A Tatura farmer charged with animal cruelty was on Friday sentenced to two months and 25 days in prison and fined $10 000, but he almost immediately appealed the sentence.
John Hall, 67, was also disqualified from being in charge of farm animals for 10 years.
Hall pleaded guilty in Shepparton Magistrates’ Court to one cruelty charge, five aggravated cruelty charges and one of failing to comply with a notice.
The animal cruelty charge relates to failing to provide the animals with proper and sufficient food.
The aggravated animal cruelty charges are for acts of cruelty on an animal that resulted in the death of the animal, and four counts of cruelty on an animal which resulted in the serious disablement of the animal.
Department of Jobs, Precincts and Regions prosecutor Laura Krumins told the court a veterinarian visited the Tatura property on February 11 last year as part of a prior court order from December 2017 that requires a vet to report every three months on the health and welfare of the farm animals.
A report from that visit showed there were 106 dairy and 99 beef cattle.
The cows were assessed as having a body condition score — which is a system of estimating the body condition of cattle based on healthy body fat and muscle — of between 3.5 and 4.5 out of a possible score of eight.
Mrs Krumins said on March 26, a Department of Jobs, Precincts and Regions district veterinary officer and an animal health officer found a recumbent cow — one that was lying down and not able to rise by itself.
Its breathing was shallow, it was unable to move its head and the skin around her eye was missing, Mrs Krumins said.
The court heard the cow died within minutes of their arrival.
Hall told the officers he believed the cow was already dead.
The court heard the cow had a high level of intestinal worms – almost six times the level for which treatment was usually recommended.
A calf was also found on the same day which was blind in both eyes from pink eye.
When the officers then inspected the cattle on one part of Hall’s property, they found three recumbent cows and another that only stood after vets took blood and faecal samples, Mrs Krumins said.
All four cows were emaciated.
The officers issued a notice for Hall to provide the four cows and calf with vet care.
The court was told the following day a vet observed five recumbent cows in a paddock by themselves. One of the cows rose to her feet, but two of the remaining four were identified as the ones observed by vets the previous day, while two were newly recumbent, Mrs Krumins said.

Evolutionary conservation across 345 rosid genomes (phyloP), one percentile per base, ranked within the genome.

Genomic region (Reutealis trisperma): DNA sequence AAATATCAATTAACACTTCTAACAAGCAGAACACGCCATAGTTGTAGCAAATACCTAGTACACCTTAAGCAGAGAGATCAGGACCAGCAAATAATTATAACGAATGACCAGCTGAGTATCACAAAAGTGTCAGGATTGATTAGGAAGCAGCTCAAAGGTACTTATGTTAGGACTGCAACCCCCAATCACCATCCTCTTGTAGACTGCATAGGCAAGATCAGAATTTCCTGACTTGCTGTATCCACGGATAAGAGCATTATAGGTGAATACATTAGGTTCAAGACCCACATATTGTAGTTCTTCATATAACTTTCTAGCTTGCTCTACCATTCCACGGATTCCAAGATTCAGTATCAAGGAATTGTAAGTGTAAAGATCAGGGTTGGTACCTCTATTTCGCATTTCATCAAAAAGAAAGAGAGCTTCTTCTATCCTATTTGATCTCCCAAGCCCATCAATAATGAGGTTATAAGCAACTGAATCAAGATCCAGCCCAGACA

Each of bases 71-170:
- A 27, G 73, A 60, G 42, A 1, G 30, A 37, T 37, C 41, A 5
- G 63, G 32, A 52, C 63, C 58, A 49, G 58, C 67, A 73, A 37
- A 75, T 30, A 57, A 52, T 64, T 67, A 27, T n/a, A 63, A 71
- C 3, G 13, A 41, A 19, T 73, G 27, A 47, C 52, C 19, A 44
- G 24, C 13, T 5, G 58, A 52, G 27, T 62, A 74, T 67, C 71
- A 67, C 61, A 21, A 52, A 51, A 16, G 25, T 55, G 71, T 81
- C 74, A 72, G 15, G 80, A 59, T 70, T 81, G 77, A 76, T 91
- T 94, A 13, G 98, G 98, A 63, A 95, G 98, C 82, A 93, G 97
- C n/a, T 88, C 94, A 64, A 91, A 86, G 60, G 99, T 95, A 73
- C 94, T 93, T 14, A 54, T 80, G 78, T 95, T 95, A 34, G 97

The vet determined all four could not get up as they were too weak due to poor nutrition, and one had a high worm count.
The four cows, as well as the blind calf discovered the day prior, had to be put down.
Mrs Krumins said on April 2, officers ordered Hall to segregate the cattle which had a body condition score of three or below, but found he did not do so correctly.
On April 8, yet another cow had to be euthanased after she was unable to lift her head or stand. It was determined the cow had several internal parasites and had had little food or water in the preceding days, Mrs Krumins said.
The court was told during further inspections during April, no hay was visible on the property and the cattle had no grazeable feed in the paddocks.
A cattle assessment at the property on May 24 found all but one of the 156 cows assessed had a body condition score of between one and three.
Dairy Australia considers a body condition score between three and six to be healthy.
A visit on May 30 found another emaciated cow that didn’t even try to stand, and which had to be put down.
Hall’s solicitor Emma King said her client had reduced his herd to 50 head from about 200.
She told the court how Hall had sold his water rights to enable him to buy out his siblings’ share of the farm after their mother died in 2006.
He also lost money in the Banksia Financial Group collapse and had to sell more of his water rights.
“The feed he was able to source was low and hard to come by,” Ms King said.
The prosecutor asked for Hall be disqualified from having animals on his property.
“A message needs to be sent to the accused and the community that animal welfare is important,” Mrs Krumins said.
Ms King said if this happened, Hall would de-stock and change to cropping.
A date for Hall’s appeal had not yet been set.